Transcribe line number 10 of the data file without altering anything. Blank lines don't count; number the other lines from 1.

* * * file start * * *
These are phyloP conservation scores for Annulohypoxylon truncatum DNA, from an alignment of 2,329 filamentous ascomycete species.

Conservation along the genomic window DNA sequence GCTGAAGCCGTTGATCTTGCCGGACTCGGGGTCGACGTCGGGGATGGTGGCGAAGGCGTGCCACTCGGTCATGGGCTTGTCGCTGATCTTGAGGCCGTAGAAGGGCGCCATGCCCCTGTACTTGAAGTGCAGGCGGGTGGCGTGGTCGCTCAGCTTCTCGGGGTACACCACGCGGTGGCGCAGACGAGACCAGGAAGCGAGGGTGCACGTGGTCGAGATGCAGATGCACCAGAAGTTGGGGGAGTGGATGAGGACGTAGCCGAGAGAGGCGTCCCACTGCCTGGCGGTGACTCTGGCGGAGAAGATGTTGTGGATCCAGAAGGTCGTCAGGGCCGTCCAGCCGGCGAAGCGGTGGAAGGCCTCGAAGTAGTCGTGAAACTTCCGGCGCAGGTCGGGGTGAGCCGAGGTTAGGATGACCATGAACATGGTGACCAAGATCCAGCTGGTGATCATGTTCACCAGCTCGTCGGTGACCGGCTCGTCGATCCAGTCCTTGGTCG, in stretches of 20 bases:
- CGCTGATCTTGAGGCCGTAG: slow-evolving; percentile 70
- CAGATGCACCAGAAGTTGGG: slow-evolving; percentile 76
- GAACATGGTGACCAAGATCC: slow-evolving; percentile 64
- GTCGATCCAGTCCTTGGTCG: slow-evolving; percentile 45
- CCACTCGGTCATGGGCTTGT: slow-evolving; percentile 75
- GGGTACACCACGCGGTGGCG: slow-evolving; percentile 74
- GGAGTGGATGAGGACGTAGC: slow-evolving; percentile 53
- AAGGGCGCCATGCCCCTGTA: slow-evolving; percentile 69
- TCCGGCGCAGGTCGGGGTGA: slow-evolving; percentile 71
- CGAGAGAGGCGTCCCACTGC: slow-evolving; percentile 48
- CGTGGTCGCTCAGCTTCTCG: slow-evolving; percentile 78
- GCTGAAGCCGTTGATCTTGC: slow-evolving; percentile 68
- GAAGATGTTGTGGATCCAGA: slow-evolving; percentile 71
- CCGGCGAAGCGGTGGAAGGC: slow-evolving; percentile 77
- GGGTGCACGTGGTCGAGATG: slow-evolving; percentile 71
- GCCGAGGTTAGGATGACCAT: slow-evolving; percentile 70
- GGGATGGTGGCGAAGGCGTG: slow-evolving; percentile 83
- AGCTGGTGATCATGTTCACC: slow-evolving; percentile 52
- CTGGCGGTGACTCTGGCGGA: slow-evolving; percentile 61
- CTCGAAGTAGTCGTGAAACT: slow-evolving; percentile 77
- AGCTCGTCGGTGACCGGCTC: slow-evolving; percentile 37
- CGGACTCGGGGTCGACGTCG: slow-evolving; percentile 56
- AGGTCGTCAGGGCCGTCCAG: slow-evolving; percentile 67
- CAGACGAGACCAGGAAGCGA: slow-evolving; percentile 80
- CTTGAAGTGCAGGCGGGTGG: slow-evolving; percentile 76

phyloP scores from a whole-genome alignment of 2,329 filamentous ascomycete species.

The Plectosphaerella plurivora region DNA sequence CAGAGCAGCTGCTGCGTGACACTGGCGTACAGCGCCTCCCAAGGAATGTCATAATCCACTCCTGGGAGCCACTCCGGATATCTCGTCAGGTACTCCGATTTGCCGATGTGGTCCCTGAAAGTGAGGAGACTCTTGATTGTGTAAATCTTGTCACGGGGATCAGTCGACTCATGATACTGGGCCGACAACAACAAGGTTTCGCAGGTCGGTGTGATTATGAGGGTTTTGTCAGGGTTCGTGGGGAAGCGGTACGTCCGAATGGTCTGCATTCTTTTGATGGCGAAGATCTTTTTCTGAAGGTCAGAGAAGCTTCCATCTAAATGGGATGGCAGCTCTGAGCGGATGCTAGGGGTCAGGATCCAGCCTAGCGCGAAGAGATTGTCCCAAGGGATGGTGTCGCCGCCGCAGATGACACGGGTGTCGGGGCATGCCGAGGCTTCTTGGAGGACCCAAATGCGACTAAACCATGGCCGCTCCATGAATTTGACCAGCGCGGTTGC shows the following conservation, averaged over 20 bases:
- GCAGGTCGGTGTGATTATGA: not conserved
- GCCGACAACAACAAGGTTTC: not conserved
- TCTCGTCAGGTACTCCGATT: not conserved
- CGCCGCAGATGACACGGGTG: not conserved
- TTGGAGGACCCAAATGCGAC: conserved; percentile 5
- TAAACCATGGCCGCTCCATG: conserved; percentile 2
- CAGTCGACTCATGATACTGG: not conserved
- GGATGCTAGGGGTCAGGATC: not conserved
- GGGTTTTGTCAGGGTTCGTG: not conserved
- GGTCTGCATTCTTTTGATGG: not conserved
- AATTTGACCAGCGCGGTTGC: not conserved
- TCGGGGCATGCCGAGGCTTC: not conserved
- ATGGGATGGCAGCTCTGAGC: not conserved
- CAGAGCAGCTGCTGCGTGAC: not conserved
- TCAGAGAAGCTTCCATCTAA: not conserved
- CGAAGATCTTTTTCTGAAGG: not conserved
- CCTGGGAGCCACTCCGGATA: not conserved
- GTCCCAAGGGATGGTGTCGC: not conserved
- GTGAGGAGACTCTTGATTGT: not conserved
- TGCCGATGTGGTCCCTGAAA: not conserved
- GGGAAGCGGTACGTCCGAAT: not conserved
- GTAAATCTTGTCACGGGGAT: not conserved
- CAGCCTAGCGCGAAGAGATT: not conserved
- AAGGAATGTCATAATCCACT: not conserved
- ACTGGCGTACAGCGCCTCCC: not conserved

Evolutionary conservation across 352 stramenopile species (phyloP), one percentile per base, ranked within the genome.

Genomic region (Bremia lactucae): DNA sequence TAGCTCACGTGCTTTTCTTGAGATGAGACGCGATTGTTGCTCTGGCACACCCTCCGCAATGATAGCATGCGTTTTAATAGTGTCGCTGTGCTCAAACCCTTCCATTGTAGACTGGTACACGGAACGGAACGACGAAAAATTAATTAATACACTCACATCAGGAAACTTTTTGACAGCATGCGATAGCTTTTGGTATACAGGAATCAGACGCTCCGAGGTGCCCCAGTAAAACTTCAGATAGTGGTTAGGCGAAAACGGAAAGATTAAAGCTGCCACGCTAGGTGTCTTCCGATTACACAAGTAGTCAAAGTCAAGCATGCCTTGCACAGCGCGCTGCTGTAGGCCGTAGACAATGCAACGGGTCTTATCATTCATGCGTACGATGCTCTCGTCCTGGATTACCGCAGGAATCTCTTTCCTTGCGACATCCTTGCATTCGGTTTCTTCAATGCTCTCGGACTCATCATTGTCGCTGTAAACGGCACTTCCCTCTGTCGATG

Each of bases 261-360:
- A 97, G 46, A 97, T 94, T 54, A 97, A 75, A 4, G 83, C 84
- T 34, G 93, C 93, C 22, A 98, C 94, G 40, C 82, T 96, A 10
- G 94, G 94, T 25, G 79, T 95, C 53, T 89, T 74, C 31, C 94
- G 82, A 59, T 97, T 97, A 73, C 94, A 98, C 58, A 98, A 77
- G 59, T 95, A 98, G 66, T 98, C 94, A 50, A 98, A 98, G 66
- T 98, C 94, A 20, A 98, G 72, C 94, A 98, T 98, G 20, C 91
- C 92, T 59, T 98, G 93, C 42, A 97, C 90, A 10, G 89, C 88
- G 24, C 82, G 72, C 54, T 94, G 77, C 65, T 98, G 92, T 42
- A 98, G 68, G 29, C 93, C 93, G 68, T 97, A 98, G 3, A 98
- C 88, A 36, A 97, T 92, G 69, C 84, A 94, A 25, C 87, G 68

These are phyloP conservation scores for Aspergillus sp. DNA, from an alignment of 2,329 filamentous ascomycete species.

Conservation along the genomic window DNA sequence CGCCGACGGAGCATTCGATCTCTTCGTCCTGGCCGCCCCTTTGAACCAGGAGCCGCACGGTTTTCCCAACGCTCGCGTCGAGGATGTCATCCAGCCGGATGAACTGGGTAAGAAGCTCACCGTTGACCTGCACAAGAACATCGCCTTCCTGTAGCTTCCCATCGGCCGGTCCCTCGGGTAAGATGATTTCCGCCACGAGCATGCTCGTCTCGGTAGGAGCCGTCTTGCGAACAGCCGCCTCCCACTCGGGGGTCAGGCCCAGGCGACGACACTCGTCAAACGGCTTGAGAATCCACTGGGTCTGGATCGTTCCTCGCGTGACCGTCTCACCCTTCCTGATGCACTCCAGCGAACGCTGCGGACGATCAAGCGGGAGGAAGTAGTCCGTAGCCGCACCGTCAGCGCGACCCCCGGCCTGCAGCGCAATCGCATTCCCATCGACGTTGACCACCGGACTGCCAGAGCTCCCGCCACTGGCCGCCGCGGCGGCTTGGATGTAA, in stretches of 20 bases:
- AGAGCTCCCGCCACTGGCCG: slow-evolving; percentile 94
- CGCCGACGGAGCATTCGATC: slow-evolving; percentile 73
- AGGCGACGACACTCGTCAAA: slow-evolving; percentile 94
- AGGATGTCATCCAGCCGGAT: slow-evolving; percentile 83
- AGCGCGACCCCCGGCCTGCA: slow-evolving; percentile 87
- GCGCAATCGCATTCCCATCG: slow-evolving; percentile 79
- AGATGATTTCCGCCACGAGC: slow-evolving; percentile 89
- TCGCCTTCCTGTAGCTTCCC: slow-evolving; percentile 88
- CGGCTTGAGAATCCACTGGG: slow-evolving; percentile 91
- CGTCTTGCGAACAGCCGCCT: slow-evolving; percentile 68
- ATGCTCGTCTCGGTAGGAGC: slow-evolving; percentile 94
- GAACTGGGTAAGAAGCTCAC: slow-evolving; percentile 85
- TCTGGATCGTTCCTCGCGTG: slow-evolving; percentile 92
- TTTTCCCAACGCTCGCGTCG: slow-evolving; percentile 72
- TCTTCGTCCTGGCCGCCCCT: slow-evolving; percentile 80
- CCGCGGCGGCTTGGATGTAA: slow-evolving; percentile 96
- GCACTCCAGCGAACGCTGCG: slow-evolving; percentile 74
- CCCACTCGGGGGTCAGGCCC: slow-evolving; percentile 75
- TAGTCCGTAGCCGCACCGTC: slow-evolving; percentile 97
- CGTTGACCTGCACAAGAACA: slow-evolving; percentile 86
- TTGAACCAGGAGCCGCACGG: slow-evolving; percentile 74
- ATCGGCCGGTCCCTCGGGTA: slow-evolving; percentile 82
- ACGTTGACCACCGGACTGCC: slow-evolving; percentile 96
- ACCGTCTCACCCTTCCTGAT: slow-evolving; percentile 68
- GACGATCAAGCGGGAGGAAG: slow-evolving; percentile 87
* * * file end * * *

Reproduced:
- AAGGGCGCCATGCCCCTGTA: slow-evolving; percentile 69